And finally, this:

  • These days I am embracing the truth that this ‘vineyard’ is surely not only the physical, outside world which we inhabit. More and more, I am thinking of it as the landscape of my own heart. (Surely this has occurred to me before. Indeed, without a doubt, this is what Jesus actually meant first of all!) And I am wondering if sometimes by my clinging too tightly to all of it: old regrets and past losses, things I have done or not done which could be counted as successes or failures or a real mix of the two, the regard I hold for neighbors and friends these days across the political spectrum, not to mention the hope or fear I feel as I look to the future. I am wondering if in my thinking of all of this as somehow ‘my own’ if I am then doing exactly what those tenants did so long ago. When I forget that even this is not really ‘mine’ but is wholly in the care and possession of the One who lent it all to me in the first place, am I also ‘rejecting the cornerstone’ as Jesus has it now? And what would it mean for me in the day to day, hour to hour, moment to moment, to simply remember that even this tiny piece of the vineyard ‘in me’ is also all God’s? Might that not help me to live more fully as the ‘tenant,’ I have actually always been, more completely trusting God with all of it? And oh, what difference might that make?

I hope these first thoughts might be helpful to you in some small way. It has been gift to me now to have a place to put my own thinking into words. So thank you for being alongside me in ‘the vineyard’ God has given us all to live in and to tend. Both the one we inhabit together and the ones, the many ones, which are marked by the contours of our own hearts.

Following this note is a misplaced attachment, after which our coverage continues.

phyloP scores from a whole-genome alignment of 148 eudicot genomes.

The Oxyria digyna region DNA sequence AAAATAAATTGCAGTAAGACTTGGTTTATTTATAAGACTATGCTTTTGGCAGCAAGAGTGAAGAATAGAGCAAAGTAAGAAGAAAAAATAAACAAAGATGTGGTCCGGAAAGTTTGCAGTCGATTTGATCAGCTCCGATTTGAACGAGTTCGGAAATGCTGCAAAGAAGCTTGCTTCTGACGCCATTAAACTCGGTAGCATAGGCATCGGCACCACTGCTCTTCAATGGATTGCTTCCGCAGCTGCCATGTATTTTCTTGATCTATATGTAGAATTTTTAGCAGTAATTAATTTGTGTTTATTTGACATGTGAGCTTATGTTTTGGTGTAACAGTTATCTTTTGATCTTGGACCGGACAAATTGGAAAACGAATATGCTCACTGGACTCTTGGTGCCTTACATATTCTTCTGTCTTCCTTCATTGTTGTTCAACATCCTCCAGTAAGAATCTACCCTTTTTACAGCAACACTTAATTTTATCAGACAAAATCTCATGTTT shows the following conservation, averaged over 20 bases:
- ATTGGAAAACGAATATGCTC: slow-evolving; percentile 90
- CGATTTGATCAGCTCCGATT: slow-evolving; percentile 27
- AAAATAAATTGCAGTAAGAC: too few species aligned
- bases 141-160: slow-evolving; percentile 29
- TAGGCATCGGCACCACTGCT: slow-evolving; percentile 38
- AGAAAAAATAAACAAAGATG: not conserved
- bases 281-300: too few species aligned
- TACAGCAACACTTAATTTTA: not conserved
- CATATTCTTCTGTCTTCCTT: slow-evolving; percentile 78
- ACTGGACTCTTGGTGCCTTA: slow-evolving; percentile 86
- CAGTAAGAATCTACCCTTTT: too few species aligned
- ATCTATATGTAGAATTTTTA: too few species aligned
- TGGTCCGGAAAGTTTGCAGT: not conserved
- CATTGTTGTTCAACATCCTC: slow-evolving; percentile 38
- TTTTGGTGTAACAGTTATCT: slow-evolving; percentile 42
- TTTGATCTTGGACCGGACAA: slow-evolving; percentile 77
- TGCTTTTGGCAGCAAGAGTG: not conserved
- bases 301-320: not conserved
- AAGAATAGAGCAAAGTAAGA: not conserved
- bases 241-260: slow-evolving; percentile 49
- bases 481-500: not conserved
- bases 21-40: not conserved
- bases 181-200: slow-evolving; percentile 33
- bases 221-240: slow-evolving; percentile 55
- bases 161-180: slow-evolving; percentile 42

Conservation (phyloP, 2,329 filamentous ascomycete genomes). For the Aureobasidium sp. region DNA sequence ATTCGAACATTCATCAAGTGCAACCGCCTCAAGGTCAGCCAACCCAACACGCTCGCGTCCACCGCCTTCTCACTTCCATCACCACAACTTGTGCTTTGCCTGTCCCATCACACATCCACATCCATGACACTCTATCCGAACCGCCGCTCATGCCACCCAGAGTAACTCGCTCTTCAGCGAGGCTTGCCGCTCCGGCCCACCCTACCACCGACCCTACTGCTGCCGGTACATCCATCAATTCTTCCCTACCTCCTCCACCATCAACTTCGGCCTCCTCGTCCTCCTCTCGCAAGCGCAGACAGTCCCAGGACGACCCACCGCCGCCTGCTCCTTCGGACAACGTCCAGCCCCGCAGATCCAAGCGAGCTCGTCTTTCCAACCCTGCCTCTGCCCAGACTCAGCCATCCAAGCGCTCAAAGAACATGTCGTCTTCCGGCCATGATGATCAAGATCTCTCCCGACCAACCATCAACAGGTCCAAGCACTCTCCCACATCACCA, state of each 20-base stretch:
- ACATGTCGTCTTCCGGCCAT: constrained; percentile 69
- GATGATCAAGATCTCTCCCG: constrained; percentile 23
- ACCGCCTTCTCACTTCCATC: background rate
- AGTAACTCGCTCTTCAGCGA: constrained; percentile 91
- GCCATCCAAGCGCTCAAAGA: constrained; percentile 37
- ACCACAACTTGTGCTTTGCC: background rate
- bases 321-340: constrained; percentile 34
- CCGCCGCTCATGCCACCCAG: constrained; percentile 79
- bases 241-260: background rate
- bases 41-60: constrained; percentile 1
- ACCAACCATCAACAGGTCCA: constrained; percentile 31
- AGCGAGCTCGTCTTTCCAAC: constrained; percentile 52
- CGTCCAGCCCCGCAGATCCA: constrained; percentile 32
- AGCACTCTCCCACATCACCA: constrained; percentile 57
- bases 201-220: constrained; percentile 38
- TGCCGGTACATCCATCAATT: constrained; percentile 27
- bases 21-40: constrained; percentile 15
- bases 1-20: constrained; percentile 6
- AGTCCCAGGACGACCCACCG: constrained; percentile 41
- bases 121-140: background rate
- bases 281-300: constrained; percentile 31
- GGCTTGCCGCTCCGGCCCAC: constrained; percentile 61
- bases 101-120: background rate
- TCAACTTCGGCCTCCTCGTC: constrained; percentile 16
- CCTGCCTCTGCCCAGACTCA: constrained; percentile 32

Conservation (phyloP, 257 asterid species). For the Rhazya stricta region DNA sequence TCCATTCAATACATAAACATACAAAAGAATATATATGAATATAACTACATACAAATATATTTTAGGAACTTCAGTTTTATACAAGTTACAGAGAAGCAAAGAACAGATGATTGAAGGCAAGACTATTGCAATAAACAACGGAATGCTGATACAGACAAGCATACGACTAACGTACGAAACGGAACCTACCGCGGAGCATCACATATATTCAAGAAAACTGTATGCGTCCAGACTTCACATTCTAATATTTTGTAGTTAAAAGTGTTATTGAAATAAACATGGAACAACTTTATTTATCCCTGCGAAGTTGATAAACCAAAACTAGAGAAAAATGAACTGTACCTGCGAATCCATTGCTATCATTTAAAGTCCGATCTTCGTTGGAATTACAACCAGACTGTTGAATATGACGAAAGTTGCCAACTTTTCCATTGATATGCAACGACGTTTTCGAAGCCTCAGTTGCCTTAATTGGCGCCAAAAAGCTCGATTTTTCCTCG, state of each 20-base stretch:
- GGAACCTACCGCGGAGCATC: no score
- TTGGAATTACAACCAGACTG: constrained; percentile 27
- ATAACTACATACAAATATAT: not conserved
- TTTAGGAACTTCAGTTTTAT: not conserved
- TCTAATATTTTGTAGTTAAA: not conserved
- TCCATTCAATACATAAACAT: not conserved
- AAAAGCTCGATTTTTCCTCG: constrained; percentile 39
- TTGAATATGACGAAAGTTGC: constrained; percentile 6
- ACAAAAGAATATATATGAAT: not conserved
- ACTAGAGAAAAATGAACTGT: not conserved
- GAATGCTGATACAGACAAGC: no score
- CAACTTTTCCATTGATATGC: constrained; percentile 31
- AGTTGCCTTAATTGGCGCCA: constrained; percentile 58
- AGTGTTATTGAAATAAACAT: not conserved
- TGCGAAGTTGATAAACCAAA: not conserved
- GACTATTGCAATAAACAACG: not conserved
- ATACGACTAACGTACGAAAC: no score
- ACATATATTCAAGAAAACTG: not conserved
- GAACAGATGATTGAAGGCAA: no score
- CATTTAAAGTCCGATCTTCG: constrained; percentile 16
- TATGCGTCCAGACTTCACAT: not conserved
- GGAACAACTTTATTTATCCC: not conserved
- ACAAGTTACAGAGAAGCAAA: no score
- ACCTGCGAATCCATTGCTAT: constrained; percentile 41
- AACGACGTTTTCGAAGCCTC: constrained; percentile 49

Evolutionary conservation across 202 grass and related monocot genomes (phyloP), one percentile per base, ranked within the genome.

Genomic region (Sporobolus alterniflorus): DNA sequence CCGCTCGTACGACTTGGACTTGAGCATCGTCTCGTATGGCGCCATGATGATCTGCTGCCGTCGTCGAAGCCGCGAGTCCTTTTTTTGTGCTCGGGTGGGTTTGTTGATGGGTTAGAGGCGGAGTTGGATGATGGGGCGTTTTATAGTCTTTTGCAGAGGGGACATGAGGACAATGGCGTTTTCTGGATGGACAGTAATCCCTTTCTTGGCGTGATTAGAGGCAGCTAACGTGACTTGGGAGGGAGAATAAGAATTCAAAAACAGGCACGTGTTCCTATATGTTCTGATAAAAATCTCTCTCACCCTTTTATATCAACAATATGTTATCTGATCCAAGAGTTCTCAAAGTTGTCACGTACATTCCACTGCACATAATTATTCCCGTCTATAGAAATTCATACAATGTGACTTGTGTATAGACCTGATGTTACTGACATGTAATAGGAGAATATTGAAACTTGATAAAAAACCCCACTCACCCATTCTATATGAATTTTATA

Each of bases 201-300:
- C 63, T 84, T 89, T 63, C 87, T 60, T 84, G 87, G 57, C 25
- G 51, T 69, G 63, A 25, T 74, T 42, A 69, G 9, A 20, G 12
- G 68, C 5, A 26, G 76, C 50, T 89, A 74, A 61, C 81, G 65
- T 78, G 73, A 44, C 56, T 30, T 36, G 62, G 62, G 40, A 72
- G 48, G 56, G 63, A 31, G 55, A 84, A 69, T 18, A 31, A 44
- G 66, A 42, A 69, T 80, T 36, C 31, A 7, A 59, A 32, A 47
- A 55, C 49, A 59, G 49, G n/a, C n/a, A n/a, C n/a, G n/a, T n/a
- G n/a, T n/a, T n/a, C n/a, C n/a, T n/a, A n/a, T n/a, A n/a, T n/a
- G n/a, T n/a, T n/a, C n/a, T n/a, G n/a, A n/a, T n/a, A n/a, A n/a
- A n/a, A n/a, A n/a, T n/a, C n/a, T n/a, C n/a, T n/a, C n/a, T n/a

I am deeply grateful.


  1. Susan Trimby says:

    Hello Pastor Janet,
    As I age I find that being grateful becomes more and more important as I move through life. Grateful for life, family, friends, vineyards, work and God and blessings. Thank you for ending this week’s post with gratitude–it touched my heart.

  2. Melissa says:

    Thank you I grieve like you the changes in the pastor vineyard. I cling to the hope God is the master of the vineyard and his ultimate plan is filled with grace and love.

  3. Alice A O OBrien Botts says:

    Thank you for sharing this. I found it meaningful and helpful. Sometimes I don’t know if I am doing anything right!

    • Janet Hunt says:

      Thanks, Alice. I know you are not alone in wondering, but I am confident God is blessing the work you are doing! May you experience the truth and the wonder of this!

  4. Beth Olson says:

    Hard truths and helpful words, Janet. To stay encouraged amid these days is an art and a challenge. Blessings as you keep traveling the Covid road alongside the rest of us.

  5. Simon Roger Boxall says:

    Thank you for yet another ‘insightful’ reflection on the passage. Such an importnat reminder that all we ‘have’ and all we ‘achieve’ ultimately belongs to God. What a lifting of the burden that can be for us all. (Anglican Vicar in England)